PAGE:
Popular Music and Politics

Course code
Course fee (excl. housing)
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Can popular music subvert stereotypical representations of gender, sexuality, and ethnicity? Or does pop instead reinforce white and heteronormative patriarchy? In this course we analyze a range of songs by some of the most popular musicians, including Aretha Franklin, Madonna, Beyoncé, Lady Gaga, and Nicki Minaj, and question whether their artistic output offers the potential to resist hegemonic social structures.

This course does not offer a comprehensive survey of popular music and its various political interventions. Instead, we closely examine a number of representative case studies and place these within the broader history of popular music and politics. The analytical scope will include careful attention to music, video, lyrics, and in particular to the interplay between these dimensions. To this end, we read a selection of cutting-edge academic publications by musicologists as well as by prominent authors from other disciplines, including bell hooks, Paul Gilroy, and Jack Halberstam.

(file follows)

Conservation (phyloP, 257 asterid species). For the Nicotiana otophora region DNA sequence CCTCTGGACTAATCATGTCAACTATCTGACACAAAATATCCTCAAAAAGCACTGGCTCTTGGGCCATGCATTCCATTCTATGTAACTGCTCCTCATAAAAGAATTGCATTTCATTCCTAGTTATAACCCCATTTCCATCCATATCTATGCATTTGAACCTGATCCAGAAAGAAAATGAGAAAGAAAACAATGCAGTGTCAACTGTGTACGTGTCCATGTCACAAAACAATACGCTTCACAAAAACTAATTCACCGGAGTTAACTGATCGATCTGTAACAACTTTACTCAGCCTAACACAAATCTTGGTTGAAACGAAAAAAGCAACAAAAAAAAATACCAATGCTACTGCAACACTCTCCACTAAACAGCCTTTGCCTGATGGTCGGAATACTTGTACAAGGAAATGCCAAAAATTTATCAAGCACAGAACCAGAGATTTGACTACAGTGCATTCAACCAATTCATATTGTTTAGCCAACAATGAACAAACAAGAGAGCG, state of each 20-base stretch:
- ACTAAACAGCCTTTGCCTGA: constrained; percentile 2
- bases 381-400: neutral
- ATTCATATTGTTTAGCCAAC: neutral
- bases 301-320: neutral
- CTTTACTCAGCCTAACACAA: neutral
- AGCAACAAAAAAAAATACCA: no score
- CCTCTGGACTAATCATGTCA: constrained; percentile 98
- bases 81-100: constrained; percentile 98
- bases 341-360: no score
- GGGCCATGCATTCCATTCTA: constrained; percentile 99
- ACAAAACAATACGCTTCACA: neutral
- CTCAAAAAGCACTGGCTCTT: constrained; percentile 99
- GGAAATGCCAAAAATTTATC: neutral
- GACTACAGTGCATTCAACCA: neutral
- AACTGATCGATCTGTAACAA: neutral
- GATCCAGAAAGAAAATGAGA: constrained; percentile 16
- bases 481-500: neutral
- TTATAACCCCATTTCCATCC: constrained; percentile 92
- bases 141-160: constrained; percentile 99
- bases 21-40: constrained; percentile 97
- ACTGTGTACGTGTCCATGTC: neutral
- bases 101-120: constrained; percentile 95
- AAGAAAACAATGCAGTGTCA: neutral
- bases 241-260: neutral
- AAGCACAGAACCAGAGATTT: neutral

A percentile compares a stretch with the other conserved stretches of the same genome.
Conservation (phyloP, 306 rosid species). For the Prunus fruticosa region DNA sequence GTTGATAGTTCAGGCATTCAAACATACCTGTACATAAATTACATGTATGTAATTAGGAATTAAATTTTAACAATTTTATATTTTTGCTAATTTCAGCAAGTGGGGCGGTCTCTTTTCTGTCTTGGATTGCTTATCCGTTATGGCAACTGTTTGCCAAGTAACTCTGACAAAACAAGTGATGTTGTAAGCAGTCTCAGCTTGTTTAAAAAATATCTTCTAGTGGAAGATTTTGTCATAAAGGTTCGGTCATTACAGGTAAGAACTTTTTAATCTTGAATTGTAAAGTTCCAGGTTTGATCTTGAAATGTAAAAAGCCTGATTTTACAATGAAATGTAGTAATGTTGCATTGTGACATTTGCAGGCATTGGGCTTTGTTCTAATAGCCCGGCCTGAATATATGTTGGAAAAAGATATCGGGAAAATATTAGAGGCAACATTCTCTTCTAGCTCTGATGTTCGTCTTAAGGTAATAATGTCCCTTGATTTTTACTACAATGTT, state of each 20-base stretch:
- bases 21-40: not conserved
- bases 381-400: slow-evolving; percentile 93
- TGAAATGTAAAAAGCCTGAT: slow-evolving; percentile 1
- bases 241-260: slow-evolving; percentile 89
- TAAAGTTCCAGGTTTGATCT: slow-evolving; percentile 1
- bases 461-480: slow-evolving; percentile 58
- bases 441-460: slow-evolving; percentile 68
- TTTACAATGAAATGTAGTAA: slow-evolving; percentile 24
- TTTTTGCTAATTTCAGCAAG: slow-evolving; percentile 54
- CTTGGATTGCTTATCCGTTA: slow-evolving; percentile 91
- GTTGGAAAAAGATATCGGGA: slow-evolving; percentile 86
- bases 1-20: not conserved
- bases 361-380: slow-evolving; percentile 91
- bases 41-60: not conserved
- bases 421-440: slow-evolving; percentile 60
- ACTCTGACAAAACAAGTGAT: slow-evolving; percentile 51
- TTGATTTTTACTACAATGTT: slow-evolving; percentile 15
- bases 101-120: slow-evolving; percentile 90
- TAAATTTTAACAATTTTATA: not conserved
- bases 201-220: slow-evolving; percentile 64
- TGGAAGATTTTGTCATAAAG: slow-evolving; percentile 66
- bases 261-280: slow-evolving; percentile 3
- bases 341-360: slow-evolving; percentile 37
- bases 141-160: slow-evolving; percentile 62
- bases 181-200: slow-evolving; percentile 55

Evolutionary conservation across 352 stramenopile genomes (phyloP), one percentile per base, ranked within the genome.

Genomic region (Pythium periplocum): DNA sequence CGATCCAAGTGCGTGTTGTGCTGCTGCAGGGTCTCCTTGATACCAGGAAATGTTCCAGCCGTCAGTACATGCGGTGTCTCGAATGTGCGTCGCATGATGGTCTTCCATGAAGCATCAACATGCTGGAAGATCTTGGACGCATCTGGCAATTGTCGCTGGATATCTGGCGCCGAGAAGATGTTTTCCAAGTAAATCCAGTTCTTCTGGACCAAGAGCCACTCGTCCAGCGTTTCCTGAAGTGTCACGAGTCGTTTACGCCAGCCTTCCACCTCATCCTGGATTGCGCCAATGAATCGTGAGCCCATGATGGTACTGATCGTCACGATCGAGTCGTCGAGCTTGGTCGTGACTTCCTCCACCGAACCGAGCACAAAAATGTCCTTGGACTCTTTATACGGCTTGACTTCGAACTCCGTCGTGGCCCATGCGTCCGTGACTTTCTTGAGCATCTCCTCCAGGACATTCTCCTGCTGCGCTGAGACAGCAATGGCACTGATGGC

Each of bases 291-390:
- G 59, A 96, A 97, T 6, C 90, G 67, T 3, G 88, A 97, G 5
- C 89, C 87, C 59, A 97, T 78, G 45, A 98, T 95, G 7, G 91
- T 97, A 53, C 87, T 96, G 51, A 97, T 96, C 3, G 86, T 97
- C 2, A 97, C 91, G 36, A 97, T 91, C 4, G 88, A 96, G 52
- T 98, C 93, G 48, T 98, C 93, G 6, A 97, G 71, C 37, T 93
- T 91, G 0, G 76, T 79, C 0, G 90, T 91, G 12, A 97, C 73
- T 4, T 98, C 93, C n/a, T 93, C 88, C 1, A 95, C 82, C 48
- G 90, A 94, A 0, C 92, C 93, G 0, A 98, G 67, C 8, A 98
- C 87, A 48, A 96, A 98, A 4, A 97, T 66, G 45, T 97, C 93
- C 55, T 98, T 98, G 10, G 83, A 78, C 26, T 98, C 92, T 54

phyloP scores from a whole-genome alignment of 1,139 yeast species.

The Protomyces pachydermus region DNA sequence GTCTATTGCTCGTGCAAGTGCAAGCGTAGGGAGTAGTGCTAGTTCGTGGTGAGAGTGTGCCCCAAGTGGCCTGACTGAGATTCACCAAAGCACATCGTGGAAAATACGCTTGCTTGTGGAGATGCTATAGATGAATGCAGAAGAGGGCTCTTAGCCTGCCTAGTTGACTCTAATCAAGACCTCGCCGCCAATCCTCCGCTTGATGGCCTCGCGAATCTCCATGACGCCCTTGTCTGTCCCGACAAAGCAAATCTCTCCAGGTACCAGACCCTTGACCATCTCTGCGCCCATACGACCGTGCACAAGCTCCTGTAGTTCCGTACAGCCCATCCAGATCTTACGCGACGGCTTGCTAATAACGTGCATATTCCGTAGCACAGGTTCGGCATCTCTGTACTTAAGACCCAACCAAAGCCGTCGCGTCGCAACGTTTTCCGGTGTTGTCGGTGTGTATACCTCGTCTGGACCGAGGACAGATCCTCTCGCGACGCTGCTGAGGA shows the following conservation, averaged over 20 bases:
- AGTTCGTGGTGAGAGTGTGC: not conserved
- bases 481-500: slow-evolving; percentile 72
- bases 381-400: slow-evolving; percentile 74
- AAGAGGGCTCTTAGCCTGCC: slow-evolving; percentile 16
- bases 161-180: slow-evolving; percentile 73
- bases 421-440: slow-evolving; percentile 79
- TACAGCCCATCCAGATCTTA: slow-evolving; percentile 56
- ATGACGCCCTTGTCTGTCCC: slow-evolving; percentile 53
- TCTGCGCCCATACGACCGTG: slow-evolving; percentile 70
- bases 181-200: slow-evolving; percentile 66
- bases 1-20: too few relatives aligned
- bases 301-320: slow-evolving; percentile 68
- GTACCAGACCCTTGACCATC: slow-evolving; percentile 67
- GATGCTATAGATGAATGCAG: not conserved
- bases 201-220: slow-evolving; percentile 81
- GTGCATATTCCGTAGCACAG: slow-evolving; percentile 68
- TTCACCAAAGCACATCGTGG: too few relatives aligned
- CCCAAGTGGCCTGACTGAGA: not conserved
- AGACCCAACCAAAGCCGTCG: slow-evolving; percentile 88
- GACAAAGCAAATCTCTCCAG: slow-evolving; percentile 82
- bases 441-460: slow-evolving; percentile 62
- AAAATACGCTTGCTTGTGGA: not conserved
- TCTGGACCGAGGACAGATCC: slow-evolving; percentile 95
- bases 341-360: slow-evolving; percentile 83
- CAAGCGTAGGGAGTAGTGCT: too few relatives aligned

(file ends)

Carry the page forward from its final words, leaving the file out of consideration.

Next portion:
Our analysis will be a collective and highly interactive endeavor. With open discussions, presentations, and position papers we open each other’s ears and eyes to different perspectives on the social position and responsibility of popular music. We will most likely not reach a conclusive synthesis with regard to popular music and politics; the primary aim of the course is to develop theoretical tools and critical insight to examine diverse case studies and their subversive potential.

NB: This course is part of the track 'Pop & Jazz in Society'.

Download the day-to-day programme (PDF)

Course director

Wouter Capitain, MA

Target audience

Students interested in popular music and politics, including students from music studies as well as from (for instance) gender studies, postcolonial studies, and cultural analysis. Basic knowledge of general music theory is recommended, since some of our course materials will include discussions about musical details.

Course aim

To develop theoretical tools and critical insight to examine how popular songs subvert and reinforce stereotypical representations of gender, sexuality, and ethnicity.


Course fee:
Course + course materials
Housing fee:

Housing through: Utrecht Summer School.


For this course you are required to upload the following documents when applying:

  • Motivation Letter

More information

Utrecht Summer School | E: info@utrechtsummerschool.nl | T: +31 (0)30 253 4400

Wouter Capitain | E: w.h.p.capitain@uu.nl

Recommended combinations
Jazz Improvisation and Social Interaction


Application deadline: 01 July 2020